One day after getting his knee scoped, Dustin Pedroia is back at second base for the Red Sox.
Pedroia said that he had an MRI on Monday that revealed cartilage damage in his right knee, which led to the decision to have it scoped Thursday. If the damage needed to be repaired, Pedroia probably would have missed 3-4 weeks.
However, the procedure performed by Dr. Tom Gill showed that it was a bruised kneecap that was the real cause of Pedroia’s soreness.
“It’s weird because I got one opinion and the other opinion was different,” Pedroia told the Boston Globe’s Peter Abraham. “The safest thing was to go in there and let Dr. Gill see it. I saw it, too. It was kind of a cool thing. He had a camera in there. I got to see what the deal was.
“It’s been bugging me for a while. As long as I can continue to play and just deal with it, it’s good I guess.”
Pedroia said what little cartilage damage there was wasn’t worth having surgery now or even after the season unless the soreness worsens. He expects to keep playing through the soreness, and the Red Sox aren’t planning on scheduling regular days off for him.
“I actually feel better when I don’t have a day off,” he said. “I don’t know if I get some blood flowing or stuff like that. That’s why I don’t really like taking days off.”
Yankees first baseman Greg Bird gave his team tons of confidence to hand him the everyday job at first base to start the 2017 regular season, batting .451/.556/1.098 with eight home runs in 51 spring at-bats. But he’s followed that up by hitting .107/.254/.214 through the first month of the regular season.
GM Brian Cashman doesn’t have any intent to demote Bird back to Triple-A Scranton/Wilkes-Barre, MLB.com’s Bryan Hoch reports. Cashman said, “It’s not even an option for me in my mind right now, at all.”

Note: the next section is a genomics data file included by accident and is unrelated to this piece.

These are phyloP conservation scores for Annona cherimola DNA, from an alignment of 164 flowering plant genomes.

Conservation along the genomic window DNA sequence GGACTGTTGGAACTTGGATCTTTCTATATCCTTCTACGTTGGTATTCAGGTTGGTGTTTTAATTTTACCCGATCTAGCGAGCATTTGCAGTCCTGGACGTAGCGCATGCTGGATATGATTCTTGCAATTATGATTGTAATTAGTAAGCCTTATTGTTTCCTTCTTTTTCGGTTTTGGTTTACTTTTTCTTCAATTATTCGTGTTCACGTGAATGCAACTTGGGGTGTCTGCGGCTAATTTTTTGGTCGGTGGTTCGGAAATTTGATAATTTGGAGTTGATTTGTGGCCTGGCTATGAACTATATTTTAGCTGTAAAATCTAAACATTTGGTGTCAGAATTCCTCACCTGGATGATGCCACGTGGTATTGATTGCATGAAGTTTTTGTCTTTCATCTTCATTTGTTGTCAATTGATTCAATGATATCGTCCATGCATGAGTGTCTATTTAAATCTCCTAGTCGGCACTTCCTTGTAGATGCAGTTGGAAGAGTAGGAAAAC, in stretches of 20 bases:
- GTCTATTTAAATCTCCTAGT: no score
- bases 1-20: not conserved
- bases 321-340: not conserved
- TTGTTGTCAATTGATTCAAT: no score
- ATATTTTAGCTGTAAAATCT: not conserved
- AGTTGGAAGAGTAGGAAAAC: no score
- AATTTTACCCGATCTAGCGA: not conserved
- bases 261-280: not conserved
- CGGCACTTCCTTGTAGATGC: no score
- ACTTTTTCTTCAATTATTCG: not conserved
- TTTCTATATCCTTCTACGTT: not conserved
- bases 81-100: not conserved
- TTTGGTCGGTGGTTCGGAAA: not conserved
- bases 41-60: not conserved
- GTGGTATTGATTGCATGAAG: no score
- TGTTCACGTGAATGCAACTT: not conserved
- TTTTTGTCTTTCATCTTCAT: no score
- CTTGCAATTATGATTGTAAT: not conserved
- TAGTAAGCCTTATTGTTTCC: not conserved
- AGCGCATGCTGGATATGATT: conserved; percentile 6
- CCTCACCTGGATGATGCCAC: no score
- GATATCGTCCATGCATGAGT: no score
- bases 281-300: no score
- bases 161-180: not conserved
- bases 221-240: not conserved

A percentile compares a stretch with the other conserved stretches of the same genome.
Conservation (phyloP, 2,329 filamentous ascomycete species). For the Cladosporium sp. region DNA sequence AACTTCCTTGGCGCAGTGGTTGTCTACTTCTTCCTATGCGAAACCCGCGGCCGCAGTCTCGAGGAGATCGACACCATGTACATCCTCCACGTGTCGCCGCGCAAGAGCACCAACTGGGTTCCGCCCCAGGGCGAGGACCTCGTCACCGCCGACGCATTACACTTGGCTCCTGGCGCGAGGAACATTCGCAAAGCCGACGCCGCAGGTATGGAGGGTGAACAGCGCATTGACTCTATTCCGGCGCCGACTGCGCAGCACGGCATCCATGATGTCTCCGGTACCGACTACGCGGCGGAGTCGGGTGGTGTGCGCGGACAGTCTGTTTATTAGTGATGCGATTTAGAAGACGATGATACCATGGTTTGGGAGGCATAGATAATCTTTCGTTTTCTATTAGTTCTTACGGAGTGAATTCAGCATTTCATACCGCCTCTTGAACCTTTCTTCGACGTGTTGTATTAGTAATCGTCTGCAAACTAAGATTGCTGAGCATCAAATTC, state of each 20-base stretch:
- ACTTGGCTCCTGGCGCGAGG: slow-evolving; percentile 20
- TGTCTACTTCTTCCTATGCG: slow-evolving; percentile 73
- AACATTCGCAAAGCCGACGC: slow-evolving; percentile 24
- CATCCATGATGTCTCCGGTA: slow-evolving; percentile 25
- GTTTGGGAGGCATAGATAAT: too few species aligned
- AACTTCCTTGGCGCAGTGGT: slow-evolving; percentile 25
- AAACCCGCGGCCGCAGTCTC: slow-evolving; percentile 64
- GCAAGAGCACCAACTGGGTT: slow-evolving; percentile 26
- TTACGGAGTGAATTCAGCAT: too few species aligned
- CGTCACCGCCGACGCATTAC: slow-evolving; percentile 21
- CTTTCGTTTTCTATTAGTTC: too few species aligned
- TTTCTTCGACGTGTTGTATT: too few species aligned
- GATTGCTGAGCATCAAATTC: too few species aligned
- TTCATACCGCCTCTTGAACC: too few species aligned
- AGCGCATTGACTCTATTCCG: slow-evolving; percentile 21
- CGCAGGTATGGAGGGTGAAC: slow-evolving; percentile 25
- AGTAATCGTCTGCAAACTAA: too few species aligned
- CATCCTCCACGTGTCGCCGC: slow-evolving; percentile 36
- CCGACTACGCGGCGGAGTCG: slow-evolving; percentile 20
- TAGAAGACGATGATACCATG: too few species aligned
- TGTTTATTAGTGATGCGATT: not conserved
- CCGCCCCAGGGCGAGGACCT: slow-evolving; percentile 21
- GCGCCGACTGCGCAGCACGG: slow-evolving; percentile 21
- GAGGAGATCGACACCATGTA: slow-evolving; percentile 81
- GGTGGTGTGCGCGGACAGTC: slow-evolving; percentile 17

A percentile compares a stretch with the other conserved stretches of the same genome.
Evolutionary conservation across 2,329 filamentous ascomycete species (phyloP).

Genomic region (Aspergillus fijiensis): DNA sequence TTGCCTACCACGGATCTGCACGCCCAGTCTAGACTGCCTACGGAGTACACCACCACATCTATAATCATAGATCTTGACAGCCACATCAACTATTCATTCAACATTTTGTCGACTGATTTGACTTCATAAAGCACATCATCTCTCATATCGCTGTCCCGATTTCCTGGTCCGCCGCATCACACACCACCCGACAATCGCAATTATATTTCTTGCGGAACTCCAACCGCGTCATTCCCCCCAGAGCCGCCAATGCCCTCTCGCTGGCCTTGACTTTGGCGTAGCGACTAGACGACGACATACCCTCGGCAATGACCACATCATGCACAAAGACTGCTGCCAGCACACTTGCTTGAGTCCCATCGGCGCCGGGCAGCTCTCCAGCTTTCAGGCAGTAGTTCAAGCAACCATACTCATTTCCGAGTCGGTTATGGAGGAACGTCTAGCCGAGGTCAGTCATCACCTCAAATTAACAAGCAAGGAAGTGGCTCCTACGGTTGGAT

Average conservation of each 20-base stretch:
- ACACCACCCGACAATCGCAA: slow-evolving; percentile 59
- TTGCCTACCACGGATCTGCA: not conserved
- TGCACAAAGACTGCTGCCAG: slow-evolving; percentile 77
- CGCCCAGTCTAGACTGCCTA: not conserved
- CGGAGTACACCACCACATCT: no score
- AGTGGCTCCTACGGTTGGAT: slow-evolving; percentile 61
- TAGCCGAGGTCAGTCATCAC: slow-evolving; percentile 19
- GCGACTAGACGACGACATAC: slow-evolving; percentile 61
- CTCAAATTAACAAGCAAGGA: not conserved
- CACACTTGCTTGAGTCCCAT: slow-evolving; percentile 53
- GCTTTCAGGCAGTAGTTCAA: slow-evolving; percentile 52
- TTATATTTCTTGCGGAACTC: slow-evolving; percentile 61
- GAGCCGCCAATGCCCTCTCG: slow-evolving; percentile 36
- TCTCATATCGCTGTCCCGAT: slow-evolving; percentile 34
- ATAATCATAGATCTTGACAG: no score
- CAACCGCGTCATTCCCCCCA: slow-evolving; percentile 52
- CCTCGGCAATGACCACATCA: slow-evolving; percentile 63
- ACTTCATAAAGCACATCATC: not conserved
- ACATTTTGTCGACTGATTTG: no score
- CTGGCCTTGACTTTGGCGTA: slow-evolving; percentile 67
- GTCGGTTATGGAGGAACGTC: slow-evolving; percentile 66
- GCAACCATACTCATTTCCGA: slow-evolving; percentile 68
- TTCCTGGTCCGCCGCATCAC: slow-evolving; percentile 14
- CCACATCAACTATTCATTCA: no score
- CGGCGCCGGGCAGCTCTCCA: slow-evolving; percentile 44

Bird didn’t start Sunday’s game against the Orioles, a 7-4 loss in 11 innings. Lefty Wade Miley started for the Orioles, prompting manager Joe Girardi to put Chris Carter into the lineup at first base. If Bird isn’t able to figure things out, Carter might have an increased role on the team.
Rays starter Chris Archer threw his first pitch to Blue Jays outfielder Jose Bautista behind the slugger’s back with one out in the first inning of Sunday afternoon’s game in Toronto. Bautista and Archer then had a staredown. Home plate umpire Jim Wolf issued warnings to both teams. Bautista ultimately flied out to right field and he appeared to have a quick word with Archer on his way back to the dugout.
Archer could have been exacting revenge — euphemistically known as “protecting his teammate” — because Jays reliever Joe Biagini hit Rays outfielder Steven Souza in the seventh inning of Saturday’s game. Souza was forced to leave the game and underwent an X-ray, which came back negative. He was held out of Sunday’s lineup. Biagini’s pitch did not appear to be intentional.
The Jays won Sunday’s contest 3-1 with no further incident. The two clubs meet again in Tampa for a three-game series starting on May 5, so we’ll see if Sunday was the last of the bad blood between them.